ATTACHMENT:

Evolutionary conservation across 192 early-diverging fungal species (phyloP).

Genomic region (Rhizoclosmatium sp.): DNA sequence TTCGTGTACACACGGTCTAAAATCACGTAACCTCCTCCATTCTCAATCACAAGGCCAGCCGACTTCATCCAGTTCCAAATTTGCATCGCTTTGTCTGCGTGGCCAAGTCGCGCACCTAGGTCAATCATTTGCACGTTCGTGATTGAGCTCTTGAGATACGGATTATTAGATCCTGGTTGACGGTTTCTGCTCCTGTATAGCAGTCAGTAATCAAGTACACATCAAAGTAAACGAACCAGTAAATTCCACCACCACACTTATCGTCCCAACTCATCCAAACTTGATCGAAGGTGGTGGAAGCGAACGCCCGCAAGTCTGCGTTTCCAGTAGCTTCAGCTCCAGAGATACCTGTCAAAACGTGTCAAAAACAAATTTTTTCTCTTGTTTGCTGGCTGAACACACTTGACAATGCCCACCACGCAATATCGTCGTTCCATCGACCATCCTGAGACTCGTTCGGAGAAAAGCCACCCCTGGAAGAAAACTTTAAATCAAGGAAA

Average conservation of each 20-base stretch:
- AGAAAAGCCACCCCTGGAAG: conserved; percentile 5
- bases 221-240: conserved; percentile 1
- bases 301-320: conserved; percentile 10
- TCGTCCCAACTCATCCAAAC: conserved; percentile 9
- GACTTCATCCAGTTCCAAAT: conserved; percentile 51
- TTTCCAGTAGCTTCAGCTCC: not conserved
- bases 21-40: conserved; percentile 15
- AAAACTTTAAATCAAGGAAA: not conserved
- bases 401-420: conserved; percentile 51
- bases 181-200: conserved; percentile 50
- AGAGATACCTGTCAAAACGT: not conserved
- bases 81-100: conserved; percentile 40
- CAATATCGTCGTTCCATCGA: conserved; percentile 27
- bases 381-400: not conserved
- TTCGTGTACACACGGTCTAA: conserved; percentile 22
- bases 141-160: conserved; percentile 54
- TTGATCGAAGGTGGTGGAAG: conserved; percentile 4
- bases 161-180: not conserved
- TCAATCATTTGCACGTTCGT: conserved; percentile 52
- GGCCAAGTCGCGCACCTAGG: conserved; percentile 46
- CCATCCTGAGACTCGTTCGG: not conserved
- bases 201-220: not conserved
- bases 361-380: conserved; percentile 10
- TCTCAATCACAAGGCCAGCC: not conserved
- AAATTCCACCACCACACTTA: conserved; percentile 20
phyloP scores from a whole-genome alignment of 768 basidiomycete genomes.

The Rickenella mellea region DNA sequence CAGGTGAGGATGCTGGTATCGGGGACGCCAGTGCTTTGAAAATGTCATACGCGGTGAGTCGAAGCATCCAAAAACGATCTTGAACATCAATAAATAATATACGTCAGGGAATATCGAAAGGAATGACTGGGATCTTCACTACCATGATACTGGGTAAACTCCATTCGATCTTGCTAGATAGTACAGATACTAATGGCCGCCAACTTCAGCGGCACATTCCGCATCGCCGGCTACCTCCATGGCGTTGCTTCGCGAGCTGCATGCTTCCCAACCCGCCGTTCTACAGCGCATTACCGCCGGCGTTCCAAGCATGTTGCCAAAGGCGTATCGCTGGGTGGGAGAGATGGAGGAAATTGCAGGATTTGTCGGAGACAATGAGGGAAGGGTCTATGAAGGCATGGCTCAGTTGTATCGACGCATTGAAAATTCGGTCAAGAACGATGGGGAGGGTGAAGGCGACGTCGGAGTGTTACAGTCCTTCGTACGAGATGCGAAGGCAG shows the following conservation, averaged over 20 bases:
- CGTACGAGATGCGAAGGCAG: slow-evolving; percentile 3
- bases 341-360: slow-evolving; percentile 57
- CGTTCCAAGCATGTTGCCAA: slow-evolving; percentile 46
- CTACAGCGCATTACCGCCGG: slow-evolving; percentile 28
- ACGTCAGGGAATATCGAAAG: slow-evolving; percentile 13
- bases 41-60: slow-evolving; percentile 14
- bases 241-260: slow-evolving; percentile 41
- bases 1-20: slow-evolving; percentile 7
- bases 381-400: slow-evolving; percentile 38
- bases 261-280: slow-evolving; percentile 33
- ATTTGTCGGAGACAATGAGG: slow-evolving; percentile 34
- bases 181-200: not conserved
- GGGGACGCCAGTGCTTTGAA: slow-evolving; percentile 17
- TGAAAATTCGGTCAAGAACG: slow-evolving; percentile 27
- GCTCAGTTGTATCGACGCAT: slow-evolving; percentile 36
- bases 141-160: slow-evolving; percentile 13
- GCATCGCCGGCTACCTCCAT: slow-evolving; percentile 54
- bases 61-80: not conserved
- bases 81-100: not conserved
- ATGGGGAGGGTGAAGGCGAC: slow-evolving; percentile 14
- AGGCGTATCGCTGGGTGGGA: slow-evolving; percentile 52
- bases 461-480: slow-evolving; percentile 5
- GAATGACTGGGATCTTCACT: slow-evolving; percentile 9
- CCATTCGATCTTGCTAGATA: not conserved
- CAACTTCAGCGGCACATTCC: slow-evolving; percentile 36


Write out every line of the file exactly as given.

Evolutionary conservation across 192 early-diverging fungal species (phyloP).

Genomic region (Rhizoclosmatium sp.): DNA sequence TTCGTGTACACACGGTCTAAAATCACGTAACCTCCTCCATTCTCAATCACAAGGCCAGCCGACTTCATCCAGTTCCAAATTTGCATCGCTTTGTCTGCGTGGCCAAGTCGCGCACCTAGGTCAATCATTTGCACGTTCGTGATTGAGCTCTTGAGATACGGATTATTAGATCCTGGTTGACGGTTTCTGCTCCTGTATAGCAGTCAGTAATCAAGTACACATCAAAGTAAACGAACCAGTAAATTCCACCACCACACTTATCGTCCCAACTCATCCAAACTTGATCGAAGGTGGTGGAAGCGAACGCCCGCAAGTCTGCGTTTCCAGTAGCTTCAGCTCCAGAGATACCTGTCAAAACGTGTCAAAAACAAATTTTTTCTCTTGTTTGCTGGCTGAACACACTTGACAATGCCCACCACGCAATATCGTCGTTCCATCGACCATCCTGAGACTCGTTCGGAGAAAAGCCACCCCTGGAAGAAAACTTTAAATCAAGGAAA

Average conservation of each 20-base stretch:
- AGAAAAGCCACCCCTGGAAG: conserved; percentile 5
- bases 221-240: conserved; percentile 1
- bases 301-320: conserved; percentile 10
- TCGTCCCAACTCATCCAAAC: conserved; percentile 9
- GACTTCATCCAGTTCCAAAT: conserved; percentile 51
- TTTCCAGTAGCTTCAGCTCC: not conserved
- bases 21-40: conserved; percentile 15
- AAAACTTTAAATCAAGGAAA: not conserved
- bases 401-420: conserved; percentile 51
- bases 181-200: conserved; percentile 50
- AGAGATACCTGTCAAAACGT: not conserved
- bases 81-100: conserved; percentile 40
- CAATATCGTCGTTCCATCGA: conserved; percentile 27
- bases 381-400: not conserved
- TTCGTGTACACACGGTCTAA: conserved; percentile 22
- bases 141-160: conserved; percentile 54
- TTGATCGAAGGTGGTGGAAG: conserved; percentile 4
- bases 161-180: not conserved
- TCAATCATTTGCACGTTCGT: conserved; percentile 52
- GGCCAAGTCGCGCACCTAGG: conserved; percentile 46
- CCATCCTGAGACTCGTTCGG: not conserved
- bases 201-220: not conserved
- bases 361-380: conserved; percentile 10
- TCTCAATCACAAGGCCAGCC: not conserved
- AAATTCCACCACCACACTTA: conserved; percentile 20
phyloP scores from a whole-genome alignment of 768 basidiomycete genomes.

The Rickenella mellea region DNA sequence CAGGTGAGGATGCTGGTATCGGGGACGCCAGTGCTTTGAAAATGTCATACGCGGTGAGTCGAAGCATCCAAAAACGATCTTGAACATCAATAAATAATATACGTCAGGGAATATCGAAAGGAATGACTGGGATCTTCACTACCATGATACTGGGTAAACTCCATTCGATCTTGCTAGATAGTACAGATACTAATGGCCGCCAACTTCAGCGGCACATTCCGCATCGCCGGCTACCTCCATGGCGTTGCTTCGCGAGCTGCATGCTTCCCAACCCGCCGTTCTACAGCGCATTACCGCCGGCGTTCCAAGCATGTTGCCAAAGGCGTATCGCTGGGTGGGAGAGATGGAGGAAATTGCAGGATTTGTCGGAGACAATGAGGGAAGGGTCTATGAAGGCATGGCTCAGTTGTATCGACGCATTGAAAATTCGGTCAAGAACGATGGGGAGGGTGAAGGCGACGTCGGAGTGTTACAGTCCTTCGTACGAGATGCGAAGGCAG shows the following conservation, averaged over 20 bases:
- CGTACGAGATGCGAAGGCAG: slow-evolving; percentile 3
- bases 341-360: slow-evolving; percentile 57
- CGTTCCAAGCATGTTGCCAA: slow-evolving; percentile 46
- CTACAGCGCATTACCGCCGG: slow-evolving; percentile 28
- ACGTCAGGGAATATCGAAAG: slow-evolving; percentile 13
- bases 41-60: slow-evolving; percentile 14
- bases 241-260: slow-evolving; percentile 41
- bases 1-20: slow-evolving; percentile 7
- bases 381-400: slow-evolving; percentile 38
- bases 261-280: slow-evolving; percentile 33
- ATTTGTCGGAGACAATGAGG: slow-evolving; percentile 34
- bases 181-200: not conserved
- GGGGACGCCAGTGCTTTGAA: slow-evolving; percentile 17
- TGAAAATTCGGTCAAGAACG: slow-evolving; percentile 27
- GCTCAGTTGTATCGACGCAT: slow-evolving; percentile 36
- bases 141-160: slow-evolving; percentile 13
- GCATCGCCGGCTACCTCCAT: slow-evolving; percentile 54
- bases 61-80: not conserved
- bases 81-100: not conserved
- ATGGGGAGGGTGAAGGCGAC: slow-evolving; percentile 14
- AGGCGTATCGCTGGGTGGGA: slow-evolving; percentile 52
- bases 461-480: slow-evolving; percentile 5
- GAATGACTGGGATCTTCACT: slow-evolving; percentile 9
- CCATTCGATCTTGCTAGATA: not conserved
- CAACTTCAGCGGCACATTCC: slow-evolving; percentile 36